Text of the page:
Have you seen my review of Ecoline Watercolor Brush Pens? You can find it here.
Today, my hubby took a penguin chick in his lunch bag.
#Penguin was one of the February prompts on Doodlewash and the reference photo I used was courtesy of MemoryCatcher at Pixabay. My chick was done on Hanemühle cold-pressed watercolor postcard using Daniel Smith watercolors.
The shapes were simple, so I did the pencil drawing freehand. I used a Pebeo Drawing Gum pen 0.7 mm tip to keep some areas light. I chose this brand of masking fluid because of the small pen tip, because the blue color is light and doesn’t mess up my color sense, and because the fluid dries almost instantly (humidity can affect this).
I was in a bit of hurry, and in the mood for negative painting, so I skipped drawing with a pen and went right to paint.
When the entire postcard was wet enough to shine, I made a watery mix of Buff Titanium and Hansa Yellow Medium. I touched the tip of the loaded brush onto the wet surface in a couple of places and let the paint flow onto the paper. Note, that I stayed in the areas where the mother’s body is located.
Then I picked up some Jane’s Grey (a mix of Burnt Sienna & Ultramarin Blue) and repeated the procedure above, where the chick was going to be. I added the darker areas of Jane’s Grey once the paper was almost dry. Then I let this all dry completely.
I chose to do this with a Neptune Quill brush, because they hold so much water, and releases it so you get even coverage. Mind you, if your paper curls or gets dimples the water will still pool. The postcard do curl a bit, but are easy enough to flatten out as you go.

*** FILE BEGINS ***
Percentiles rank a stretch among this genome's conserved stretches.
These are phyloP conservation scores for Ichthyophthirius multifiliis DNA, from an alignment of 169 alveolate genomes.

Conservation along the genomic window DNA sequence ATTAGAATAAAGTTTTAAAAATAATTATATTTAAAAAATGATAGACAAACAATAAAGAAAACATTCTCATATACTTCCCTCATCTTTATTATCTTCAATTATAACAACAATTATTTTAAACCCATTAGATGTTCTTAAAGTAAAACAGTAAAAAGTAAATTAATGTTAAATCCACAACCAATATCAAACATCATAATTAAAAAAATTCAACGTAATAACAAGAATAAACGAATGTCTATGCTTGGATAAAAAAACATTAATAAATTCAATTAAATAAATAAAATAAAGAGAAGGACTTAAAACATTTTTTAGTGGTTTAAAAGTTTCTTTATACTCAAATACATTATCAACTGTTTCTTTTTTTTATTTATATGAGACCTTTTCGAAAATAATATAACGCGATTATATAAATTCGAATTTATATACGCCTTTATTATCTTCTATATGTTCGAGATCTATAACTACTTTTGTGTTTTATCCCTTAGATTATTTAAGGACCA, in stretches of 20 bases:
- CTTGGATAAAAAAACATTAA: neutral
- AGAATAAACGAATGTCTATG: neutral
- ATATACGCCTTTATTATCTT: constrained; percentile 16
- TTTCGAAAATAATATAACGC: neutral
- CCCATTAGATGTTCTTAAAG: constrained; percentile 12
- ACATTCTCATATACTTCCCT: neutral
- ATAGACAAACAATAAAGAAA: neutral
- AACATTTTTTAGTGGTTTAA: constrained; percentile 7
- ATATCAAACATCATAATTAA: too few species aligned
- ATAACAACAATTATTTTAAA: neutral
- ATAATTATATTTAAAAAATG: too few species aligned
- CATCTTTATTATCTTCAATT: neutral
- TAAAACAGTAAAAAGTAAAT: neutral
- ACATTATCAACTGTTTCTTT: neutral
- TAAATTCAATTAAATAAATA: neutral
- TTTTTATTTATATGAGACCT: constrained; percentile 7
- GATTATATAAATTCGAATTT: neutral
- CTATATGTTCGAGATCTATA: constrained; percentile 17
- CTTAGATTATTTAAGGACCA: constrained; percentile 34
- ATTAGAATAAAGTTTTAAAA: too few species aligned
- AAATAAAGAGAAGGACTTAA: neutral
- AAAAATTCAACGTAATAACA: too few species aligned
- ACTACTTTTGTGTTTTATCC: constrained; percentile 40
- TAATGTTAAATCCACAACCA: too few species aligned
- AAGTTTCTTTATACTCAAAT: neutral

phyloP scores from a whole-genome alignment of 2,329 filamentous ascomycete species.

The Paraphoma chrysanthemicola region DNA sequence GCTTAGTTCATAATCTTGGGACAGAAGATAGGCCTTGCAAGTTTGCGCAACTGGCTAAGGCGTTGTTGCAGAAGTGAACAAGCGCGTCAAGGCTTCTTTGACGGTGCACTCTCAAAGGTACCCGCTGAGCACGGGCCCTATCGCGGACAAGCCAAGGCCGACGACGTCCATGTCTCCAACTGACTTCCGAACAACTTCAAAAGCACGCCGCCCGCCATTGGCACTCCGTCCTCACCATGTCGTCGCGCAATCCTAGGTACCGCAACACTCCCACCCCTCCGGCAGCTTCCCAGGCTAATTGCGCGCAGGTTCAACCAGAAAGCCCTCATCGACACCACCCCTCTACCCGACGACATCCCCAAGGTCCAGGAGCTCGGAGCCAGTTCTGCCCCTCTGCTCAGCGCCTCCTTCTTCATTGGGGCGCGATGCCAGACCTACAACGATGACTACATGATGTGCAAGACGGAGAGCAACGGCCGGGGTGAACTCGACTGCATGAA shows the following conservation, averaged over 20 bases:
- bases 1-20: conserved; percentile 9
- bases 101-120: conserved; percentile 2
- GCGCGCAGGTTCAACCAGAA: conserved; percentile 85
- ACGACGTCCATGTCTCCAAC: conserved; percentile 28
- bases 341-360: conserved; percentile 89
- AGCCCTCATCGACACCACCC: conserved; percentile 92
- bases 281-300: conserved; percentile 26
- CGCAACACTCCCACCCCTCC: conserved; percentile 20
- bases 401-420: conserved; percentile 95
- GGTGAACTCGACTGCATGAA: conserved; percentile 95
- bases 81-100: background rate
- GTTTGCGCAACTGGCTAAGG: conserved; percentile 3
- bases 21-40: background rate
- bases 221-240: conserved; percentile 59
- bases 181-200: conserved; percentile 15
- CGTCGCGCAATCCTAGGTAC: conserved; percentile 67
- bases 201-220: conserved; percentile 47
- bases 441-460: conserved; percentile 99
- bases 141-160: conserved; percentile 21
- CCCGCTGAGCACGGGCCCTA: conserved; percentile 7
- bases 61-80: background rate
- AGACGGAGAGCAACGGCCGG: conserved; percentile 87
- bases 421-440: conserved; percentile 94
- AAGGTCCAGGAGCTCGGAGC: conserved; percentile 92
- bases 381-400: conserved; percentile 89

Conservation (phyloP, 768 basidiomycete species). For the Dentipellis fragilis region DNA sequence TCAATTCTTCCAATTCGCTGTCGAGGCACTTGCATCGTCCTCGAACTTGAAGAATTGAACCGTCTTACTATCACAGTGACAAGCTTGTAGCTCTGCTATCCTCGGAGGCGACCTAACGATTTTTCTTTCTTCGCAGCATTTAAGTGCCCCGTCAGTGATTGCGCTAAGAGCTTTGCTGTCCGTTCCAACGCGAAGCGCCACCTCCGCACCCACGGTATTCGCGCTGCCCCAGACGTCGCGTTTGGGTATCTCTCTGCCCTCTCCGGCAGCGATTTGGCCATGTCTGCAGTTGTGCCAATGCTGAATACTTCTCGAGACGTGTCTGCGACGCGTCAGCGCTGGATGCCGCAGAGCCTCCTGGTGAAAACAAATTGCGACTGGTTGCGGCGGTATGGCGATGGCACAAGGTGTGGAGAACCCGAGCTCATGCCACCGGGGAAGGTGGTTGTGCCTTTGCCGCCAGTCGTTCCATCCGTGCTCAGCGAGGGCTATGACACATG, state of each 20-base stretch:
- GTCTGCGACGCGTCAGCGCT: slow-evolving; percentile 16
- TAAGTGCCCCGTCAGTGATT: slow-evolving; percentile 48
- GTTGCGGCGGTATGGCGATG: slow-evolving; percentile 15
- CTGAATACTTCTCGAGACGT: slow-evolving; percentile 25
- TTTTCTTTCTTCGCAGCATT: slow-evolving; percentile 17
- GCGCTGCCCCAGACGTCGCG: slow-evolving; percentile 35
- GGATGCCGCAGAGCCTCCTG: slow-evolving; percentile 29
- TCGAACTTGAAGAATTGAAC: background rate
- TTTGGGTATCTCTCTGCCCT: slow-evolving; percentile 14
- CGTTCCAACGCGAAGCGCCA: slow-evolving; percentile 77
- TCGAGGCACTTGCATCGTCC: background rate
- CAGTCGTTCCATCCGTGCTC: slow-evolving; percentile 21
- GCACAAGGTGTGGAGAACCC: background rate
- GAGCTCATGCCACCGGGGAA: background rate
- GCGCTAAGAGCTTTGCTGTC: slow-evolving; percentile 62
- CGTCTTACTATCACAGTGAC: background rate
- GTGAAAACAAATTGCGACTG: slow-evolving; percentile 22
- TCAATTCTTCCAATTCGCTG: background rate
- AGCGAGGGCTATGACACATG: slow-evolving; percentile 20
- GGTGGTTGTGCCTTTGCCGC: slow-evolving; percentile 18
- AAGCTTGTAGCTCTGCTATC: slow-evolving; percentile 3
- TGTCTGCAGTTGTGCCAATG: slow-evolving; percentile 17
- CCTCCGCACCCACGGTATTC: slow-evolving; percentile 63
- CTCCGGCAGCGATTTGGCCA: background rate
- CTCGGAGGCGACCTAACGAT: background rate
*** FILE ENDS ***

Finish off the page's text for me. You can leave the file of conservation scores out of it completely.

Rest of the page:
I switched to the Velvetouch Long Round Size 6 because I wanted less water in the brush and the ability to get finer detail.
Once dried, I kept adding the Jane’s Grey to the darker areas, with a touch of Ultramarine Blue for added color. I used a little Burnt Sienna for contrast. In essence, I was using the same colors already in the Jane’s Grey but changing the amount of each color to make some areas more brown or more blue.
I added Quincridone Gold to the mother’s body and chick’s chin.
The paint was allowed to dry once before I added the last layer of these colors and then I let it all dry again. At that point, I removed the masking fluid. I wanted light, not white, on the nose and where the light and dark met around the eyes. To darken these masking fluid areas, I used a damp brush to gently pull color from around them until they were light gray.
I used a damp brush to lighten the gray on the chick’s body in a few places and then made myself leave the painting alone. I always want to overwork my paintings!
Where can you buy these wonderful toys?
Hanemühle cold-pressed watercolor postcards at:
Daniel Smith watercolor Ultimate Mixing half-pan set (colors can also be purchased in tubes)